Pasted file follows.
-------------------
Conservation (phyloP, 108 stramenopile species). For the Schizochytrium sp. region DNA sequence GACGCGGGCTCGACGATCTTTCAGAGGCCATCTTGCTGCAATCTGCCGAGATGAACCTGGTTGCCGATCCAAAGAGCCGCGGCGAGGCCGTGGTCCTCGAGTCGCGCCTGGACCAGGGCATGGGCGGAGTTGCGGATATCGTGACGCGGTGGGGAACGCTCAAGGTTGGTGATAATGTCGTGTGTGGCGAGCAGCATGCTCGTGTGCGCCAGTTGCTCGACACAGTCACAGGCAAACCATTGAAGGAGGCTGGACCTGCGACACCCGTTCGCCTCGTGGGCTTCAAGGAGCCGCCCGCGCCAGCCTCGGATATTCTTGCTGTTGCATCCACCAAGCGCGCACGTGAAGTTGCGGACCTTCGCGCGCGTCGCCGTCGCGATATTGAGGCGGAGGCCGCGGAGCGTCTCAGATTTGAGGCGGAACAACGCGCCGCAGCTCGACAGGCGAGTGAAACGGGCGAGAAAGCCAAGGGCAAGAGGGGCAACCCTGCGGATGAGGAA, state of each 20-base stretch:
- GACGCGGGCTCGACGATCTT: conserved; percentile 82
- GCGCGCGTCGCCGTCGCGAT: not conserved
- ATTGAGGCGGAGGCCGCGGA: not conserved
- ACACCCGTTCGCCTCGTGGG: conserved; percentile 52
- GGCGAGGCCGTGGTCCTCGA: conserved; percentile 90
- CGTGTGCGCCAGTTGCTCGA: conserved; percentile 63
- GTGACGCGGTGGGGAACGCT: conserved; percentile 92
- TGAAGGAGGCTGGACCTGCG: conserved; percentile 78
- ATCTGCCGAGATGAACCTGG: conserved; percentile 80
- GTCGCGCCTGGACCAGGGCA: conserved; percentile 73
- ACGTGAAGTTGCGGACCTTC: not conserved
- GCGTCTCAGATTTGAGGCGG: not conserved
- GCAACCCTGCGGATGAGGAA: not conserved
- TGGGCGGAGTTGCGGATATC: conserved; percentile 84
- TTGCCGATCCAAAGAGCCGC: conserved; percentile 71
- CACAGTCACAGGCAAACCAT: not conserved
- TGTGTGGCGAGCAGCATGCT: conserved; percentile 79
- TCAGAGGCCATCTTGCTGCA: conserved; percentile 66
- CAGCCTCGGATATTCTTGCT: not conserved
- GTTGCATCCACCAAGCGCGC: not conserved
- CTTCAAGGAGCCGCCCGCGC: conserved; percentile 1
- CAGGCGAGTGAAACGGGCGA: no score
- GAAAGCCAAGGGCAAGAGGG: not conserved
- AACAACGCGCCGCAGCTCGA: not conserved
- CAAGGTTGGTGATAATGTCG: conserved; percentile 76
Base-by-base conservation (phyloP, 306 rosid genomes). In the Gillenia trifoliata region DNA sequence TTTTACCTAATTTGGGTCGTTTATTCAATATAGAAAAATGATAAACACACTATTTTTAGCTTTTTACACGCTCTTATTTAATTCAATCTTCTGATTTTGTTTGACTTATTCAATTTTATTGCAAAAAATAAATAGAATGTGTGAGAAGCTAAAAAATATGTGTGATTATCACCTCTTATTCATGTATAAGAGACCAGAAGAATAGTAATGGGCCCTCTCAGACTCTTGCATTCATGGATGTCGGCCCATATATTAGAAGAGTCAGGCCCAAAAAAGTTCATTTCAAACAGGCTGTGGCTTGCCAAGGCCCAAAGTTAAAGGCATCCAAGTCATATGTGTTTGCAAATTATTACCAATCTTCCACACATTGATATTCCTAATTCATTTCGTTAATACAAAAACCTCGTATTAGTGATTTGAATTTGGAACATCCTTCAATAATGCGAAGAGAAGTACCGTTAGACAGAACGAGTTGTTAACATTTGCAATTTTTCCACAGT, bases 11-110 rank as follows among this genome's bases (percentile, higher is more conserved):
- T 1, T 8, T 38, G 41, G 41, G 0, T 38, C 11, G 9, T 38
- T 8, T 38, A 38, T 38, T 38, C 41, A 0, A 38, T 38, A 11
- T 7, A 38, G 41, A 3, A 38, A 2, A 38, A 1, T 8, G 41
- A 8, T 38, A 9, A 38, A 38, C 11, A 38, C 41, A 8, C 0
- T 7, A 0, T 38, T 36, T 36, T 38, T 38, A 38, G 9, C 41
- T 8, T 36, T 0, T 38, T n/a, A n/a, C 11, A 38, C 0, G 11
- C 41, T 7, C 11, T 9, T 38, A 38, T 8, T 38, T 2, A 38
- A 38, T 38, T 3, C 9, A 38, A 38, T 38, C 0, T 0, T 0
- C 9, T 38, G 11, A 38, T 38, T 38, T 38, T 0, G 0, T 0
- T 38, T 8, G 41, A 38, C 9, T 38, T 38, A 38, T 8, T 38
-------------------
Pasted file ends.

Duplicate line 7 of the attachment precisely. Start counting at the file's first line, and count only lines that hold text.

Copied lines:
- CGTGTGCGCCAGTTGCTCGA: conserved; percentile 63